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Hunger can really make us feel ‘hungry’

Overview: Laboratory studies found that hunger was associated with increased irritability and stronger feelings of anger, along with a decrease in feelings of pleasure.

Source: Anglia Ruskin University

New scientific research has found that feeling hungry can actually make us “hungry,” with emotions such as anger and irritability strongly linked to hunger.

Published in the magazine PLOS ONEthe study is the first to examine how hunger affects people’s emotions from day to day.

Hangry, a portmanteau of hungry and angry, is widely used in everyday language, but the phenomenon has not been widely explored by science outside of laboratory settings.

The new study, led by academics from Anglia Ruskin University (ARU) in the United Kingdom and the Karl Landsteiner University of Health Sciences in Austria, found that hunger is associated with greater levels of anger and irritability, as well as lower levels of pleasure.

The researchers recruited 64 adult participants from central Europe, who recorded their hunger levels and various measures of emotional well-being over a 21-day period.

Participants were asked to report their feelings and their hunger levels on a smartphone app five times a day, so that data collection could take place in the participants’ everyday environments, such as their workplace and home.

The results show that hunger is associated with stronger feelings of anger and irritability, as well as lower ratings of pleasure, and the effects were significant even after taking into account demographic factors such as age and gender, body mass index, feeding behavior and individual personality traits.

Hunger was associated with 37% of the variance in irritability, 34% of the variance in anger, and 38% of the variance in pleasure recorded by the participants.

The study also found that the negative emotions — irritability, anger and unpleasantness — are caused by both daily fluctuations in hunger and residual hunger levels measured by averages over the three-week period.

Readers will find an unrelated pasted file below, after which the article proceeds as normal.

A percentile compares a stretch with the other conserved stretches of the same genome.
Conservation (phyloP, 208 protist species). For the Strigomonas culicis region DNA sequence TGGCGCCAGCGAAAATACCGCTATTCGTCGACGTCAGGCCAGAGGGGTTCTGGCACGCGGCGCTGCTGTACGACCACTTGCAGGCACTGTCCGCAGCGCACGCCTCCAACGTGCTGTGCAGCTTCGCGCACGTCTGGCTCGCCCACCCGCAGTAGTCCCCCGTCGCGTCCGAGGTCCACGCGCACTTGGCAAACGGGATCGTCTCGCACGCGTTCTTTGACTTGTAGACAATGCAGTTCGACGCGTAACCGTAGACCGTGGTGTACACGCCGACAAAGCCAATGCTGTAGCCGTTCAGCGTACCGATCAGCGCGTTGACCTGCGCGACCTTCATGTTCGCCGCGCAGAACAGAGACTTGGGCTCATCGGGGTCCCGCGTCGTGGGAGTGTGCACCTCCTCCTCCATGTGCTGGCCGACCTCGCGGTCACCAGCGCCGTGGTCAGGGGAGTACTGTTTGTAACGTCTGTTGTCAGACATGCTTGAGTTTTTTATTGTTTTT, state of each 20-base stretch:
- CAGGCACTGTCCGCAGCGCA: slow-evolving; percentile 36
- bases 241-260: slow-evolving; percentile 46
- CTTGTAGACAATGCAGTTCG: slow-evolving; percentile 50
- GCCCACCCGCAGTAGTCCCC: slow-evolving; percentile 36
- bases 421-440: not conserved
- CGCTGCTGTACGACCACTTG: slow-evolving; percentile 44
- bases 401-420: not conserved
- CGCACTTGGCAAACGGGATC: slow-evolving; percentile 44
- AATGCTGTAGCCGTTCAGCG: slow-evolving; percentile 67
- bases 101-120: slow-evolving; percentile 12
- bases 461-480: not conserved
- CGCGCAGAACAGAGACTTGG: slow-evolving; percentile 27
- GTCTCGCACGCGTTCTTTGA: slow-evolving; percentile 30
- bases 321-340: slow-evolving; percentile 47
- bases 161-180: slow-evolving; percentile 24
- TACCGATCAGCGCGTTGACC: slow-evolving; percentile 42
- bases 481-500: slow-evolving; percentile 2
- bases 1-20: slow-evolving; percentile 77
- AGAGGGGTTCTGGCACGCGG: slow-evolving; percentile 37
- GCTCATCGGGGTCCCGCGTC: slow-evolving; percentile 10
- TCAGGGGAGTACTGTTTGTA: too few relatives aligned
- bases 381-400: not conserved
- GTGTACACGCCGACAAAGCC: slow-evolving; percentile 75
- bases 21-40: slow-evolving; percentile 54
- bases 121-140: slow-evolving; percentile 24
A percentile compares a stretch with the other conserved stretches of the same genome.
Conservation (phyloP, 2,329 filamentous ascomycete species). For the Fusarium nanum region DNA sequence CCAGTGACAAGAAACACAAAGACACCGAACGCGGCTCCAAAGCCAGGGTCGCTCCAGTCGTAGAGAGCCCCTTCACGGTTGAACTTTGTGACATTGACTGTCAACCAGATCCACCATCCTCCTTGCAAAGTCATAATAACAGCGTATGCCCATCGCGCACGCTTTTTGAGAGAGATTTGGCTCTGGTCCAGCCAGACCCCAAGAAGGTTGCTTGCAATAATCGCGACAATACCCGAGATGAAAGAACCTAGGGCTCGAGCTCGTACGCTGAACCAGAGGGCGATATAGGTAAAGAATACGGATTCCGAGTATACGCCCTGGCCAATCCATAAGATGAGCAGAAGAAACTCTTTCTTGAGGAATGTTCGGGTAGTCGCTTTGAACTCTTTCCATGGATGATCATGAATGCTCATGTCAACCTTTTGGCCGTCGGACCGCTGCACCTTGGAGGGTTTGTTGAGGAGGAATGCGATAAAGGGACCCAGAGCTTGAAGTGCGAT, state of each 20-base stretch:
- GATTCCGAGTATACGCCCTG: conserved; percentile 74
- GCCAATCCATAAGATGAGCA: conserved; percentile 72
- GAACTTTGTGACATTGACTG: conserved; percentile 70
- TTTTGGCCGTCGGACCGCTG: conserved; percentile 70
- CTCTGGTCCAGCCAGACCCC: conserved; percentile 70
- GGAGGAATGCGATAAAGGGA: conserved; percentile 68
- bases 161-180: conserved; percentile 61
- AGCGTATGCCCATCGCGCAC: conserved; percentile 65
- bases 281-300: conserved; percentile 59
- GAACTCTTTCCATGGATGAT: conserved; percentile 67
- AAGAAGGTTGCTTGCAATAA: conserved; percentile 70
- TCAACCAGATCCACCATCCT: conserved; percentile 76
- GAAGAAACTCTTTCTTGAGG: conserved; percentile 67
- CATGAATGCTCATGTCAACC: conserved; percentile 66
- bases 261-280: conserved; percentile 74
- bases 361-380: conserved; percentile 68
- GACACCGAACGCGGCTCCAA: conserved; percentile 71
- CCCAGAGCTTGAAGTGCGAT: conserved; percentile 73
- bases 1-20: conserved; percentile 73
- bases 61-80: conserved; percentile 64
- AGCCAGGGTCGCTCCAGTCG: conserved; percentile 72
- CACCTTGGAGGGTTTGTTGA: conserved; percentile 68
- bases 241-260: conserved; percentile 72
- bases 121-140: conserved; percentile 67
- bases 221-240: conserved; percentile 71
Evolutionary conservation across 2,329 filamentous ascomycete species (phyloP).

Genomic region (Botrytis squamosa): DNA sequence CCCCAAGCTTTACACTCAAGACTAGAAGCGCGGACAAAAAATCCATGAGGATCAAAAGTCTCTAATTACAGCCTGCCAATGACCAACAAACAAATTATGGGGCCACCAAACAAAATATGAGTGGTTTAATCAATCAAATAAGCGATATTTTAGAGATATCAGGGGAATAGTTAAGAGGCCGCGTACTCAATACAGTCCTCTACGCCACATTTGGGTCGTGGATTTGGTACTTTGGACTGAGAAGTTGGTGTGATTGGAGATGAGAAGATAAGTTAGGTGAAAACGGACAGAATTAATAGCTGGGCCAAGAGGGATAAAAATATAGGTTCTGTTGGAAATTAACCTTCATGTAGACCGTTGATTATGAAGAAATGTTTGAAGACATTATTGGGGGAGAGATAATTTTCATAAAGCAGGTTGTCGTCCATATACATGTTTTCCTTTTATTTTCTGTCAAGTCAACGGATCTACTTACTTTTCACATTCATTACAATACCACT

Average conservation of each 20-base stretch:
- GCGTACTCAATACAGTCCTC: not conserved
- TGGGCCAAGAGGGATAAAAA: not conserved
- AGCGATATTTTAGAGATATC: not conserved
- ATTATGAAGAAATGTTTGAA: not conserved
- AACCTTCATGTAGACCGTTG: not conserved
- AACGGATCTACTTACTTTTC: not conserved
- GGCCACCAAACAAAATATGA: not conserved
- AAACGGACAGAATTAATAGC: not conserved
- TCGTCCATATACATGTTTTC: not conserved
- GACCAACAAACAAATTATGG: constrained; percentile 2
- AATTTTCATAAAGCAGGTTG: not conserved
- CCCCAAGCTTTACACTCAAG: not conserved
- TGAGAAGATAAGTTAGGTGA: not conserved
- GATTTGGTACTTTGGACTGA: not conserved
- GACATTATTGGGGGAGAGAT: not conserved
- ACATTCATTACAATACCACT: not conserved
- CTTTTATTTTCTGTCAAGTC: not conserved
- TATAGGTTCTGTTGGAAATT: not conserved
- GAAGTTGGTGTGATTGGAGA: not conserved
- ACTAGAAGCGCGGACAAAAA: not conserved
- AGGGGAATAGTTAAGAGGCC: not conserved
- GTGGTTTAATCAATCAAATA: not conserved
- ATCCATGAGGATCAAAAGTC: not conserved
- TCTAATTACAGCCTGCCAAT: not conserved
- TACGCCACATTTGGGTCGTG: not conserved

Lead author of the study Viren Swami, professor of social psychology at Anglia Ruskin University (ARU), said: “Many of us are aware that hunger can influence our emotions, but surprisingly little scientific research has focused on ‘hangry’.

“Our study is the first study to investigate whether you are ‘hangry’ outside a lab. By following people in their daily lives, we found that hunger was linked to levels of anger, irritability and pleasure.

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Hangry, a portmanteau of hungry and angry, is widely used in everyday language, but the phenomenon has not been widely explored by science outside of laboratory settings. Image is in the public domain

“While our research doesn’t offer ways to mitigate negative hunger-induced emotions, research suggests that being able to name an emotion can help people regulate it, for example by recognizing that we are angry simply because we are hungry. greater awareness of ‘hangry’ may reduce the likelihood that hunger will result in negative emotions and behaviors in individuals.”

The fieldwork was conducted by Stefan Stieger, professor of psychology at Karl Landsteiner University of Health Sciences. Professor Stieger said: “This ‘hangry’ effect has not been analyzed in detail, so we took a field-based approach where participants were invited to respond to prompts to complete short surveys on an app. They received these prompts five times a day on semi-random occasions over a three-week period.

“This allowed us to generate intensive longitudinal data in a way that is not possible with traditional laboratory research.

“While this approach requires a lot of effort – not only for participants but also for researchers in designing such studies – the results offer a high degree of generalizability compared to laboratory studies, giving us a much more complete picture of how people perceive the emotional consequences of hunger in their daily lives.”

About this hunger research news

Author: press office
Source: Anglia Ruskin University
Contact: Press Office – Anglia Ruskin University
Image: The image is in the public domain

Original research: The findings appear in PLOS ONE

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